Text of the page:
It’s no secret that Q4 is the most energy-hungry period of the year. Reliance on our power infrastructure is critical to fire us through the colder, darker months. Yet as more industrial assets spark up, our energy-related vulnerabilities are exposed. We’re accelerating towards the most wonderful time of the year with underlying currents of unease being felt industry-wide. The combination of an ongoing energy price crisis with tumultuous disruptions to supply chains means manufacturers, retailers, and energy providers are firefighting mass difficulties during the biggest buying boom period. A bleak forecast has been cast over the coming months; can we ensure light during the darkest days?

A Grid under pressure

It goes without saying that our needs from the Grid established nearly 100 years ago have somewhat changed. Given the turbulence of energy supply and demand over the last 21months, the Grid is increasingly being pushed to its limit.

The Grid can only run with stability if the amount of power streamed in matches the amount that is streamed out. Behavioural shifts during the pandemic (like WFH and the closure ofnon-essential manufacturers) caused too much power generation. Local energy grids wereoverloaded; power congestion is one of the key contributors to blackouts.

And now, the tables have turned again. The wider workforce are back in their energy-hungry city centre offices. Manufacturers have re-opened, and are operating at full-throttle to make up for lost time. From vehicles to building, almost anything and everything is being electrified, with demand for power surging like never before. How much longer will the risk of the Grid’s stability truly faltering be an ‘if’ rather than a ‘when’?

Granted, the Grid carries reserve power that can be used to fill unexpected, short-term electrical trips. Sure, a 5 minute power cut in the home isn’t too drastic. But take a 5 minutepower cut to both food and pharmaceutical manufacturers; a sudden blackout would send a mass amount of produce and products that rely on temperature-sensitive storage to waste. Shelves are barer, and critical medications for patients are lost.

Increasing energy resilience

It’s imperative to re-evaluate our energy use and sources to establish a more resilient energy system. And the irony of relying on a changing climate to generate renewable energy to reduce climate change isn’t lost on us. For example, between April and June this year, the UK saw renewable wind energy generation fall due to less favourable conditions.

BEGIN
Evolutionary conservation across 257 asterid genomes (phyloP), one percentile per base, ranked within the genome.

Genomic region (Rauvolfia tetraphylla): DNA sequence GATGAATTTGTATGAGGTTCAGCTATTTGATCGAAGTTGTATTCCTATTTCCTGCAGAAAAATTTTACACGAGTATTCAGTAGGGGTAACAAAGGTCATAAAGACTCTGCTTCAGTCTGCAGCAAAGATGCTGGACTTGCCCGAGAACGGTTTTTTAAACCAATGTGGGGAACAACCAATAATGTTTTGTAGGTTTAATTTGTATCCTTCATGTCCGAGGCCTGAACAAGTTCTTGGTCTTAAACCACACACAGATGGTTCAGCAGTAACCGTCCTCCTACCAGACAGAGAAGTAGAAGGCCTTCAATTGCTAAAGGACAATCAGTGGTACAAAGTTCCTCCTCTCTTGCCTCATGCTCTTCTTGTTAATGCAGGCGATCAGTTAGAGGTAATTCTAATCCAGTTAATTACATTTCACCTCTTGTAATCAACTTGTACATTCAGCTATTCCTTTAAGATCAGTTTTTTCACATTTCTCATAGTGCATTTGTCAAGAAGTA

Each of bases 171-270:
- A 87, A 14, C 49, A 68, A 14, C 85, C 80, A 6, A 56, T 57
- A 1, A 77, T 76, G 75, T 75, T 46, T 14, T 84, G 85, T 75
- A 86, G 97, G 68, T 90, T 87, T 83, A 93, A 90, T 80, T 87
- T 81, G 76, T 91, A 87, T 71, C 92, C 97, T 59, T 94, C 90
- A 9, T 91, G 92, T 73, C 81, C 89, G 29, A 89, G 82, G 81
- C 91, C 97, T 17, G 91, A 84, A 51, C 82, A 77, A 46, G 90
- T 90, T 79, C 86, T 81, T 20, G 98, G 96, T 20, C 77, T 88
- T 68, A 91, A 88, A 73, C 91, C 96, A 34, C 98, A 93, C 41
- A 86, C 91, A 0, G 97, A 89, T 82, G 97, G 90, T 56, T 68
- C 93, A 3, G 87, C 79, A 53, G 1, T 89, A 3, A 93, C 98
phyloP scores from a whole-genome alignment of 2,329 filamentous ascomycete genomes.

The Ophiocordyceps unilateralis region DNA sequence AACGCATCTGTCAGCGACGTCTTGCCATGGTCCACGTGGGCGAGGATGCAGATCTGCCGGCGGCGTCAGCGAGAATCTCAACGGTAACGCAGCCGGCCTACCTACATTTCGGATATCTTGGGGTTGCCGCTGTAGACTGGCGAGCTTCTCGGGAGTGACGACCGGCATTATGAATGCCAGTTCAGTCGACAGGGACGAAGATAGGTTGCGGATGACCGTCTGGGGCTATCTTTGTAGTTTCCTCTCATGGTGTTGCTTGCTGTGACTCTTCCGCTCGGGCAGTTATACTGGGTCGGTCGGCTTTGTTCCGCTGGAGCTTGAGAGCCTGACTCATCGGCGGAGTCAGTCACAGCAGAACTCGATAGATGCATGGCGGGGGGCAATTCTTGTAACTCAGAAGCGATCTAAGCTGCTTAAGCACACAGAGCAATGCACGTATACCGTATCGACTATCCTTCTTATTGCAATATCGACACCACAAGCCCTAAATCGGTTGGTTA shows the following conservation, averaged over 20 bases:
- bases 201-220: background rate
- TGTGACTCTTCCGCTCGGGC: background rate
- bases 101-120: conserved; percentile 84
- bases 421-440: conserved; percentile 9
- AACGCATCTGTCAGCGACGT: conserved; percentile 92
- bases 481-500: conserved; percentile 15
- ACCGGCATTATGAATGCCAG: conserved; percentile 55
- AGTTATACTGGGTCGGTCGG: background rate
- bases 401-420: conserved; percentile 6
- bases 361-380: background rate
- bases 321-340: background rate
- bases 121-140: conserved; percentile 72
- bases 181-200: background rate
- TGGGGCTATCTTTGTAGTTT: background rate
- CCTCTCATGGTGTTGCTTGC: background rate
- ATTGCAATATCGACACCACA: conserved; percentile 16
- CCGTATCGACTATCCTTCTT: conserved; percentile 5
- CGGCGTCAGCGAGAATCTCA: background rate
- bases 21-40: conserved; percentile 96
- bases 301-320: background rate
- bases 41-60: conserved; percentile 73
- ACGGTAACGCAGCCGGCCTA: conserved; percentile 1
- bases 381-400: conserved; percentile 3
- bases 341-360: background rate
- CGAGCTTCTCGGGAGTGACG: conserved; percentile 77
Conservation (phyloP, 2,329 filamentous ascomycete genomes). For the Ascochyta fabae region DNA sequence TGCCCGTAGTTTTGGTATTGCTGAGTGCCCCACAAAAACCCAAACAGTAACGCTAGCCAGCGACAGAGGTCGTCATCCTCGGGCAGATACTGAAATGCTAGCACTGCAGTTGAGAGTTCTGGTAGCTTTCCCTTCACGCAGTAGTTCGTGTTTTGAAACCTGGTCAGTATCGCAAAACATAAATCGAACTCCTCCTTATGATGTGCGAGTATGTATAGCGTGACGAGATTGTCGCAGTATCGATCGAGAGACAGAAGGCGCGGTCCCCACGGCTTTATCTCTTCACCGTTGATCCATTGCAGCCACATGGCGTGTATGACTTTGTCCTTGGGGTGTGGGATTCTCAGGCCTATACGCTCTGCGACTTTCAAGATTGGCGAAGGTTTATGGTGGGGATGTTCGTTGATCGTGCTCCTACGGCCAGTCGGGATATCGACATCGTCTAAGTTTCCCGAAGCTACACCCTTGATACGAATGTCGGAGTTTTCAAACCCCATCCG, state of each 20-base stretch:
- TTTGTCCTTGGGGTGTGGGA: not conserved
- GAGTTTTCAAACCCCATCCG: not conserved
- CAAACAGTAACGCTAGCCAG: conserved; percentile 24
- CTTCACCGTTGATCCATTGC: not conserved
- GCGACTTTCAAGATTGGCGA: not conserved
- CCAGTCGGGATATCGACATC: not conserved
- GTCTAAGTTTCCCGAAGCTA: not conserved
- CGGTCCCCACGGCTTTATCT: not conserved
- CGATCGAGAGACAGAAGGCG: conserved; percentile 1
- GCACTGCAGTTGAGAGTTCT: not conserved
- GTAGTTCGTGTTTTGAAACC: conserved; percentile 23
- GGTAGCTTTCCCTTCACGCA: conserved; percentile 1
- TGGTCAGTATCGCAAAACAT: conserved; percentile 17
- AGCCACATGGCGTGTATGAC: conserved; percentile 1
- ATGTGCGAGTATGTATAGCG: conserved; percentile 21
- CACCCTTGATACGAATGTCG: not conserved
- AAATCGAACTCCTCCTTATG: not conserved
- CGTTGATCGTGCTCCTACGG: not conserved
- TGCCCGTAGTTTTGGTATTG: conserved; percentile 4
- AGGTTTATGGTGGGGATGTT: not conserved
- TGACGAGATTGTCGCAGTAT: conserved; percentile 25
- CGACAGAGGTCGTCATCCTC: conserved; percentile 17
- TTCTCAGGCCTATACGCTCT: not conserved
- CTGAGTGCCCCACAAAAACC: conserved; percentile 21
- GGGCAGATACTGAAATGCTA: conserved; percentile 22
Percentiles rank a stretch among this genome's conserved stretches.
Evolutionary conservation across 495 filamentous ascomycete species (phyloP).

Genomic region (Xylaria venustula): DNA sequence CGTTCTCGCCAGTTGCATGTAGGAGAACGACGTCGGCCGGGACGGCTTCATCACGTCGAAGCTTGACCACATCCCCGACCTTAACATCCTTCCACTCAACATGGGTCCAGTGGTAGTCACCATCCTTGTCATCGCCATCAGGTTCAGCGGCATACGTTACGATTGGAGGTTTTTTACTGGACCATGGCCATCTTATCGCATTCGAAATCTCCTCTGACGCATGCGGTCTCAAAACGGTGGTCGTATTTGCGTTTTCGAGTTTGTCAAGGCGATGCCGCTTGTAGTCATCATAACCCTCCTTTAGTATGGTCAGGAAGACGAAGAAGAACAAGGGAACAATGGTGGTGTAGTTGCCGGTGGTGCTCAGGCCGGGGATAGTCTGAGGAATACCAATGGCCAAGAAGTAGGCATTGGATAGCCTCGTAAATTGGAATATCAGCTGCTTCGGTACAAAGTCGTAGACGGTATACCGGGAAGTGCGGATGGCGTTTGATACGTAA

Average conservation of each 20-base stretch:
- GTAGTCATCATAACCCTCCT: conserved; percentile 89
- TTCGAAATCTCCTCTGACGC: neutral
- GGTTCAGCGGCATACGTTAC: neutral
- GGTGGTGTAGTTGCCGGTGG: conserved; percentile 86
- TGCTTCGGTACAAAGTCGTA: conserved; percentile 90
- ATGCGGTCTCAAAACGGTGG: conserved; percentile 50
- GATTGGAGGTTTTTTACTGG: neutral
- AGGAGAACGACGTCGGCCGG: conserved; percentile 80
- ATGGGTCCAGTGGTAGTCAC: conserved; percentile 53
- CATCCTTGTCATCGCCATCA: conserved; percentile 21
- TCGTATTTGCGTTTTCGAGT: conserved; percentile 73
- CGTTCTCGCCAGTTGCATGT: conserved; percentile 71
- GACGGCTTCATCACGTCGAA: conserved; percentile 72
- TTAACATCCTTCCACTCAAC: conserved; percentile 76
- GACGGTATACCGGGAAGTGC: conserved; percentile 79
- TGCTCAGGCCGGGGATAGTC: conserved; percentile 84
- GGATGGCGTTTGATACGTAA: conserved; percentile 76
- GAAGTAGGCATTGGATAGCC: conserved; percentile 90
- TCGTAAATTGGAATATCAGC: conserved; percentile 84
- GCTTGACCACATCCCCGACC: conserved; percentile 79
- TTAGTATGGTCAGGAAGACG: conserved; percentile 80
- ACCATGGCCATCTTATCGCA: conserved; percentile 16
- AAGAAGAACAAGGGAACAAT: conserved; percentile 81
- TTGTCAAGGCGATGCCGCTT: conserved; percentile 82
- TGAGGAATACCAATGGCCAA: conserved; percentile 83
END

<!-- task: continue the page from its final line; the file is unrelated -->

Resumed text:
However, it’s important to remember that there will still have been some seriously windy days. There can never be ‘too much’ renewable energy generate, i.e. wind, as long as we know how to store it. Looking at such solutions is key to advancing renewable power generation. Having excess energy stores lets us discharge energy in line with changing conditions, say, when the wind isn’t blowing. To the industrial sector in particular, the ability to store energy via batteries and release it during peak demand and production times is an invaluable asset. Certain processes may require additional energy boots; energy stores are fast-acting, helping to ensure power resilience alongside operational continuity.

Utilising the IIoT

The emergence of ‘smart’ factories in conjunction with Industry 4.0 shines a bright light on enhancing energy resilience. There’s a whole Industrial Internet of Things (IIoT) out there just waiting to be explored. For instance, the IoT helps users to gain overall visibility and control of their energy flow, by connecting and monitoring the elements involved in power production and consumption. Such tracking helps to identify energy inefficiencies, and also unlocks efficiencies.

Knowledge is power and having full transparency across your power distribution helps to mitigate energy-related vulnerabilities. The ability to go off-grid will be key to the industry moving forwards. Through IoT platforms, businesses can connect their assets to AI-enabled platforms which intelligently turn them on and off in accordance to a range of conditions. From the weather to power patterns to real-time grid capacity, the IoT helps to lessen pressure on shared energy supplies, increasing overall power stability.

Self-generating power via renewables and alternative energy sources decreases reliance on the grid, helping businesses to become more self-sufficient. In light of disruptions, like grid power outages and extreme weather, organisations have the ability to quickly restore functions after disruptions on their own terms. Overall business function resiliency increases as the effects of power loss are lessened.  

In addition, the power demands of a variety of assets differs. Sensor-based technology can monitor weather conditions and automate responses accordingly. For example, on sunnier days where ample power is being generated via a business’s solar panels, their energy supply can be switched from the grid to the renewables.

Taking deliberate actions to enhance reliability through planning and technology will help to establish energy systems that address and mitigate risks. During a period of radical transformation and despite the winter months, there’s definitely light at the end of the tunnel. It’s time to accelerate towards it.


About the Author: Jordan Appleson, CEO of the cloud-based Hark Platform that monitors, stores, and analyses sensor data in real-time. Hark’s award-winning technology is helping to revolutionise and advance energy analytics and industrial IoT across a variety of sectors, including retail. Two of the UK’s top four supermarkets are currently using Hark’stechnology to manage energy, monitor asset performance, action preventative maintenance, and buildautomation.